How many years will the battery in my Garmin Forerunner last?

I don’t often get asked how many years will the battery in my Garmin Forerunner last? This is something that I haven’t really thought about.

Usually, I get asked how long the battery will last between charges. That is a fairly simple question to answer. As a matter-of-fact, Garmin answers this on their own website. For example, on the popular Forerunner 410, they tell you to expect 8 hours of battery life.

However, in real usage, that number is a variable, especially since satellites aren’t 100% predictable and the watch will sometimes lose a signal.

Regardless, the real question remains, how long will the battery last in my watch before I need to get a new one?

Properties of the Battery in my Garmin

First, let’s take a look at the battery itself. Garmin uses rechargeable lithium-ion batteries. There is a lot written about these types of batteries. For the average person, Wikipedia will tell you a lot on the Wikipedia rechargeable lithium-ion battery page.

Pay attention to cycles. Cycles are simply the number of times that you can fully recharge the battery before the battery cannot hold an acceptable charge. Wikipedia is very broad saying that the rechargeable li-on batteries can be cycled anywhere from 400 to 1200 times. Unfortunately, that’s a broad range, so we’ll have to make assumptions to narrow it down.

For simplicity, let’s say that the average life of the battery is 600. I use 600 cycles instead of splitting the range to 800 because most people don’t fully discharge their battery. Now that may be old information that you must fully discharge before recharging, but I would rather be conservative, which is why I selected 600 cycles as the useful lifespan for a runner.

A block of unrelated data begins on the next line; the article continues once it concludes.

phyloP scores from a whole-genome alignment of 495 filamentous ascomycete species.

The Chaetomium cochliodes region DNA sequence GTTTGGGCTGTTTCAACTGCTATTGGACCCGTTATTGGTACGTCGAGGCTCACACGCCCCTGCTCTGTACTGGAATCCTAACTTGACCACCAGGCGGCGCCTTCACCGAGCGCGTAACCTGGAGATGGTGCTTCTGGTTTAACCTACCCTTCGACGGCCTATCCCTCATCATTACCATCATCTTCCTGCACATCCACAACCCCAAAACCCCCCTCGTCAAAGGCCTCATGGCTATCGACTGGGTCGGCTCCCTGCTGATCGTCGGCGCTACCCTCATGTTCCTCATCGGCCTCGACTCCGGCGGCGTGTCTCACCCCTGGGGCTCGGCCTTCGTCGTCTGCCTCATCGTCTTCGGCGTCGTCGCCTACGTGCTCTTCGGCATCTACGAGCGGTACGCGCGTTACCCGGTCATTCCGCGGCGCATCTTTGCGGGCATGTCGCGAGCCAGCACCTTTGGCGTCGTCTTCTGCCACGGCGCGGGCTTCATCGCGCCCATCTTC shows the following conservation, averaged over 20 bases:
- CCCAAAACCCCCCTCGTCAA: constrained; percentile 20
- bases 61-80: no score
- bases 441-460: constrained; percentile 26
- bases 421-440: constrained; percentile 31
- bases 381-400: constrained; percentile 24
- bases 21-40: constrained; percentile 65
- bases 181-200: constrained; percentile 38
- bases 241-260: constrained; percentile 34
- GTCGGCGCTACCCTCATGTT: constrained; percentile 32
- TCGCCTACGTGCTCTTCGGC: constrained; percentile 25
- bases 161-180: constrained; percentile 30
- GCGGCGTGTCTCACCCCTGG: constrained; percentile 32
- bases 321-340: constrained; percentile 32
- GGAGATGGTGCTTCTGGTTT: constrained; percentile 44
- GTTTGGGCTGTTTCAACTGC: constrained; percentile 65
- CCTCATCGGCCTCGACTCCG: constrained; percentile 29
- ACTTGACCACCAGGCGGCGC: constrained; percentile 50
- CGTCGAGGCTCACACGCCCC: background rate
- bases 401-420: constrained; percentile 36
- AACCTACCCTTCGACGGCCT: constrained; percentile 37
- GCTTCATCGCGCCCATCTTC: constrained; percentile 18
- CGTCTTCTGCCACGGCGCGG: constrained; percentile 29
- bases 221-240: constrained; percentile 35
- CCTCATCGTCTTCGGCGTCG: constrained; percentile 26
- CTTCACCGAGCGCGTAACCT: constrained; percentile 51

Calculating Lifetime Battery Life

Now, how do we convert 600 cycles into something meaning for a runner? We need to estimate how many times a week the average person will recharge their Garmin Forerunner. Based on my inexact method of asking about 15 people, the number is between 2-3 times per week. Now, let’s make some calculations.

Our formula is: 600 cycles / number of charges per week = number of useful weeks

Years of Useful Life: 5.8

Low Number of Charges is 2 per Week: 600 / 2 = 300 weeks of charges (5.8 years)

Years of Useful Life: 4.6

Medium Number of Charges is 2.5 per Week: 600 / 2.5 = 250 weeks of charges (4.6 years)

Years of Useful Life: 3.8

High Number of Charges is 3 per Week: 600 / 3 = 200 weeks of charges (3.8 years)

Now that you have the formula, you can make changes to develop your own estimate.

As a final note, when considering buying a used Garmin, look at these numbers and compare to the age of the watch you are buying. If the watch is going on 4 years, it is probably smart to avoid buying that particular watch.

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